Investors managing more than $41 trillion in assets are loudly calling on world leaders to immediately step up their climate game if they don’t want to miss out on a wave of clean energy investment.
More than 450 major investors signed a letter that was released Thursday urging governments to set more ambitious emission reduction targets, detail “clear” road maps to decarbonize pollution-heavy industries and implement mandatory climate risk disclosure requirements.
The letter, signed by Fidelity, State Street and other influential asset management firms, marks the strongest call yet from investors urging governments around the world to take bolder steps to fight the climate crisis. And it comes just as the leaders of G7 nations meet in the United Kingdom to discuss the Covid-19 pandemic, climate change and other major global issues.
“These gaps — in climate ambition, policy action and risk disclosure — need to be addressed with urgency,” the signatories wrote in the letter.
The not-so-subtle warning is that countries that drag their feet risk being left behind as investors send their money elsewhere.
“Those who set ambitious targets in line with achieving net-zero emissions, and implement consistent national climate policies in the short-to-medium term, will become increasingly attractive investment destinations,” the letter read. “Countries that fail to do so will find themselves at a competitive disadvantage.”
New York State Comptroller Thomas DiNapoli, who signed the letter, told CNN Business that governments around the world need to adopt policies to protect the planet.
“We’re in this together,” DiNapoli said in an email. “Investors can’t address the climate emergency on their own, but governments can’t reach climate solutions without investors.”
Bolder goals needed
The coalition of investors called on world leaders to “significantly strengthen” their nationally determined contributions (NDCs) to battling climate change for 2030 and to “ensure a planned transition to net-zero emissions” by 2050 or sooner.
In April, President Joe Biden announced the United States will aim to slash greenhouse gas emissions by 50% to 52% below 2005 levels by 2030.
However, the investor group, which also includes Allianz Global Investors and the California Public Employees Retirement System (CalPERS), warned that “all governments” must ramp up those goals to limit the global temperature rise.
“Our ability to properly allocate the trillions of dollars needed to support the net-zero transition is limited by the ambition gap between current government commitments,” the letter said, “and the emission reductions needed to limit global average temperature rise to 1.5-degrees Celsius.”
The signatories added: “If we do not meet this challenge and change course immediately, the world could heat in excess of 3-degrees Celsius this century.”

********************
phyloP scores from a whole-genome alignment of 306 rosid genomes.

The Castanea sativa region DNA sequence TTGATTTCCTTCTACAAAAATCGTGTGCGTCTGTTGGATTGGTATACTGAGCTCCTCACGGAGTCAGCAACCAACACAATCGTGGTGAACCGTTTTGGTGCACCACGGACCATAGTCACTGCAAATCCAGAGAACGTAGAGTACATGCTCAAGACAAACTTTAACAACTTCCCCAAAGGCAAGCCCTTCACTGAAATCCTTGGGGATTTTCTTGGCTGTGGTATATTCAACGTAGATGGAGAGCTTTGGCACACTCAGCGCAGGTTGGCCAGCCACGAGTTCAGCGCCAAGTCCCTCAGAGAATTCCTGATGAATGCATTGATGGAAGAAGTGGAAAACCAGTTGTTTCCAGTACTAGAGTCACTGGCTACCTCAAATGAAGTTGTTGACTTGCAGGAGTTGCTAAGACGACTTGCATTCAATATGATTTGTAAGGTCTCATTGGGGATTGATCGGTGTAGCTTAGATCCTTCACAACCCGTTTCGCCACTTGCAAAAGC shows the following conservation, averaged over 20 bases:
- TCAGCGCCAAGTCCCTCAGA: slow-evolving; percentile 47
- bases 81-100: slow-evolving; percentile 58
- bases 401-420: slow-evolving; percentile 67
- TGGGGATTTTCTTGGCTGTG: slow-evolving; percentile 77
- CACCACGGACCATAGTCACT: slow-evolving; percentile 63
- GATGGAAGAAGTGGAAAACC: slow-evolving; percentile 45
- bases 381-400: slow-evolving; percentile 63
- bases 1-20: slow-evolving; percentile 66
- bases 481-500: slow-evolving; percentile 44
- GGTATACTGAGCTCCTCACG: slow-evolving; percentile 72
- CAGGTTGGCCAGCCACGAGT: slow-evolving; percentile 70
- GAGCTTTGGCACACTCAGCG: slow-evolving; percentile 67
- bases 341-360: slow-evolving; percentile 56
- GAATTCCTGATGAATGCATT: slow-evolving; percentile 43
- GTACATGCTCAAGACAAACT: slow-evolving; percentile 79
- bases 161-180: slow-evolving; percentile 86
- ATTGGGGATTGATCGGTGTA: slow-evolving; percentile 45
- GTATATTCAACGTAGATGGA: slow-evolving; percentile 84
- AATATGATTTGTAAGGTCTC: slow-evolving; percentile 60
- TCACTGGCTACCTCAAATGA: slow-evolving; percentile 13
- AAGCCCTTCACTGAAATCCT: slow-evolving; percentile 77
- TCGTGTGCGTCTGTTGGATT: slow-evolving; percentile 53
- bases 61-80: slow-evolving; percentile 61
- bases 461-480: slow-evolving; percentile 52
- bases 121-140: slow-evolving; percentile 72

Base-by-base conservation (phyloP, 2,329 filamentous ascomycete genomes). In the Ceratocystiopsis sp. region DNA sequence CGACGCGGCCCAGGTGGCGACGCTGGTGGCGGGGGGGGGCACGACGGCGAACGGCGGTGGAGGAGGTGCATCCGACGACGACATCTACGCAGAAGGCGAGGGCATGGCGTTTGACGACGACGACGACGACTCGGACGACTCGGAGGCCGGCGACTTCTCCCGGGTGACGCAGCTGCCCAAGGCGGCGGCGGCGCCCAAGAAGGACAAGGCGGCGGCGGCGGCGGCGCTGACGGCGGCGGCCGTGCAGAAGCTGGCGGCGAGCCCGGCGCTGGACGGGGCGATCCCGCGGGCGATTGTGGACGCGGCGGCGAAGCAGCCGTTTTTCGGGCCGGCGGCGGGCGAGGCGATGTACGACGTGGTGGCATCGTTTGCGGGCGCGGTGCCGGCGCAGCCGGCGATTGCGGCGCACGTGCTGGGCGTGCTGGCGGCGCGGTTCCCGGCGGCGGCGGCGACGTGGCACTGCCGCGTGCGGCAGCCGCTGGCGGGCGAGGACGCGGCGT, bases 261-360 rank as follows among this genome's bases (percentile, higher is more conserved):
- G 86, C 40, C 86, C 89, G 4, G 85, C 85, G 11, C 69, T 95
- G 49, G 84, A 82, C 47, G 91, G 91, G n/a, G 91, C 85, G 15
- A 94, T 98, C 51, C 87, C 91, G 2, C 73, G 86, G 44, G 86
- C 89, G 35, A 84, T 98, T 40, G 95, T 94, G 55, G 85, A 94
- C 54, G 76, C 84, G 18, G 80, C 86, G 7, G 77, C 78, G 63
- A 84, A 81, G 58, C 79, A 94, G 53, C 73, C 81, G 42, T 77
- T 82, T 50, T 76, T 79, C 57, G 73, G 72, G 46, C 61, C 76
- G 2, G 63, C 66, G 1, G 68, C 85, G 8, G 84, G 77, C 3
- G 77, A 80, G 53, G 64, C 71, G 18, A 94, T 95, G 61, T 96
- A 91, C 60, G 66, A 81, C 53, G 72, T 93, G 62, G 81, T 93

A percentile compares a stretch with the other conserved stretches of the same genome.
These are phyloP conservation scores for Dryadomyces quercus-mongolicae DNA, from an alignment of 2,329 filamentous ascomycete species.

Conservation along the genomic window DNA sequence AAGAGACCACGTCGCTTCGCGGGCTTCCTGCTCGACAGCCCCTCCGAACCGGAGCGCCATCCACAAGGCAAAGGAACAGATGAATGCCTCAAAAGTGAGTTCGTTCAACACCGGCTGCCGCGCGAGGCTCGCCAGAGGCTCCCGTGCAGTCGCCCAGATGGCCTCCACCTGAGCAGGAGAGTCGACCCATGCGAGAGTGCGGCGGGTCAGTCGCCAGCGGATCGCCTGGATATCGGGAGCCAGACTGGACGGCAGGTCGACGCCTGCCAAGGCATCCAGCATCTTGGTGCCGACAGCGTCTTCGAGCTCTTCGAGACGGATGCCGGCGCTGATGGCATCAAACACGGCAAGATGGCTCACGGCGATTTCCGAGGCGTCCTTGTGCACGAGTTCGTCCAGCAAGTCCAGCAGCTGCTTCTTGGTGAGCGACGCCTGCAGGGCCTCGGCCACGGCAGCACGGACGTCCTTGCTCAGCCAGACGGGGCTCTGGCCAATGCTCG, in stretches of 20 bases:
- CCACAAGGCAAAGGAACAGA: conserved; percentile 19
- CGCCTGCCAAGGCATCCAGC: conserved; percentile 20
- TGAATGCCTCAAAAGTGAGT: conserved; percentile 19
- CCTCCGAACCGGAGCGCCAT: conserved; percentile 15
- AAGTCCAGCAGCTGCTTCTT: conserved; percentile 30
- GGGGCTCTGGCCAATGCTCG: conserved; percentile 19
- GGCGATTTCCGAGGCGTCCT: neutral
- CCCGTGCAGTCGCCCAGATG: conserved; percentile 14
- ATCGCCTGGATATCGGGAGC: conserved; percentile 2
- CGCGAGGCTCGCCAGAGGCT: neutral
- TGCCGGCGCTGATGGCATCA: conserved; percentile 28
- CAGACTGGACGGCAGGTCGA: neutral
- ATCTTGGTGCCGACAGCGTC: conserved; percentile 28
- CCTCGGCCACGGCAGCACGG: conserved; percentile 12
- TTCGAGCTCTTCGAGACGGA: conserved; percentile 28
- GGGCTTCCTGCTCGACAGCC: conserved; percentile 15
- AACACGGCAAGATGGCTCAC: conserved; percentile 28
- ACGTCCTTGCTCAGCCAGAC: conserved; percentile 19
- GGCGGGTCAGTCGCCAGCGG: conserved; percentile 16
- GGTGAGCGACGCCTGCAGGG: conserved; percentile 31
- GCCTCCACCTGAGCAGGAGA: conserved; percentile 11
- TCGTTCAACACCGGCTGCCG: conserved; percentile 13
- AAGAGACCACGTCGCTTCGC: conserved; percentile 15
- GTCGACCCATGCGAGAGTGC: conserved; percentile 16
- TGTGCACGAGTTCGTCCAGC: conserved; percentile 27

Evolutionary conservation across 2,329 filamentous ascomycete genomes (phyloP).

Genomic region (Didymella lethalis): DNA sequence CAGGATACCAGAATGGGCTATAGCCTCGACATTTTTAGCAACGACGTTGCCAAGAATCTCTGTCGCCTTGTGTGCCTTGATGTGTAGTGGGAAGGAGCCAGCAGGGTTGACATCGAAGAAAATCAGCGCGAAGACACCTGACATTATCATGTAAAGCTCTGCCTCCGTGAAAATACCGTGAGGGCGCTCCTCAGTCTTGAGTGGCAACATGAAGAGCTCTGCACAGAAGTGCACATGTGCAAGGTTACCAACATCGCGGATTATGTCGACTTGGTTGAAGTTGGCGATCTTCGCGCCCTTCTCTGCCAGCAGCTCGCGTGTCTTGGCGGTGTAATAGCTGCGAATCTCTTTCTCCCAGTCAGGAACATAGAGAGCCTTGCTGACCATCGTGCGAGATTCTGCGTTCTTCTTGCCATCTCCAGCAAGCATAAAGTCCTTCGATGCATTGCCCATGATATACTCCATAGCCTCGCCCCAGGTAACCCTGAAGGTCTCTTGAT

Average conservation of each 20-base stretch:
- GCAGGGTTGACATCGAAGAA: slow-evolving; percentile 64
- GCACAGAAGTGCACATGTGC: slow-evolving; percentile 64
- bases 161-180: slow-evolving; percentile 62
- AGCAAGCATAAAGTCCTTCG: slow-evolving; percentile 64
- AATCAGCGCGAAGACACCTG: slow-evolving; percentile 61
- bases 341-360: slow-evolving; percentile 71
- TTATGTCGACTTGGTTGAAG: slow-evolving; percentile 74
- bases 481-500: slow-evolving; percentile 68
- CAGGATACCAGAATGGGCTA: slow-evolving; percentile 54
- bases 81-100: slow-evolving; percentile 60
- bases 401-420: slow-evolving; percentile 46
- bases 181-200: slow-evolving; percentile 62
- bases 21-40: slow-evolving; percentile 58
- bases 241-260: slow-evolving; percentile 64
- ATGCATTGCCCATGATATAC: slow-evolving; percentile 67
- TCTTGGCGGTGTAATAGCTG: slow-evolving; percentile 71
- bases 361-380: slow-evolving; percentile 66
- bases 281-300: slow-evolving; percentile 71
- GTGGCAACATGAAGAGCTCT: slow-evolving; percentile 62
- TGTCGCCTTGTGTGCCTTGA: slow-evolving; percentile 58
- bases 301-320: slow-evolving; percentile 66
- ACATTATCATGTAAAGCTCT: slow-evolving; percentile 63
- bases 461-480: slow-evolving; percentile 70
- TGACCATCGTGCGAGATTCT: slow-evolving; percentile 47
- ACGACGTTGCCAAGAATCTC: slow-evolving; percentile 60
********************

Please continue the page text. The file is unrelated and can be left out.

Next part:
DiNapoli said the goals of the NDC as laid out by Biden are “solid, but we need more information about how we’re going to achieve them.”
“We’re looking for tangible investments in the infrastructure bill and other proposals that will provide a road map,” he said.
Mandatory climate disclosures ahead?
In a separate letter from 180 investors with $2.7 trillion in assets, dozens of nonprofits and 155 companies including Apple, Uber and Salesforce called on the Securities and Exchange Commission to mandate climate disclosures. The group argued that companies and investors need access to consistent, comparable and reliable information to assess the risks posed to the economy and specific companies.
“While there will be a cost for compliance with SEC climate disclosure rules,” the letter said, “it is far less costly to companies and their investors than ignoring the risk.”
Gary Gensler, chairman of the Securities and Exchange Commission, recently told Congress he plans to introduce new rules around corporate climate disclosures later this year.
Last month, the US Chamber of Commerce opposed a bill that would require the SEC to establish climate-related risk disclosure metrics and public companies to disclose their financial and business risks linked to climate change.
“Disclosures should be used to protect investors and should not be used as a means to achieve policy goals outside the scope of the federal securities laws,” the Chamber wrote in a letter.
‘Our house is burning’
The debate over how to respond to the climate crisis comes amid rising awareness from the public, business leaders and regulators about the consequences of climate change.
Federal Reserve Chairman Jerome Powell said last week “there is no doubt” that the climate crisis poses “profound challenges for the global economy and certainly the financial system.”
European Central Bank President Christine Lagarde urged fellow central bankers to acknowledge how the climate crisis could cause “financial instability” and make it difficult for central banks to manage the economy.
“Our house is burning,” Lagarde said at the Green Swan Conference.
Tobias Adrian, director of the IMF’s monetary and capital markets department, told CNN Business the climate crisis could “absolutely” ignite a financial crisis.
Mindy Lubber, the CEO of Ceres, a sustainability nonprofit that helped organize the investor letter, said investors are aware of the substantial risks in getting climate policy right.
“Investors know that the impacts of the climate crisis are systemic financial risks,” Lubber said in a statement, “and will worsen, if left unchecked.”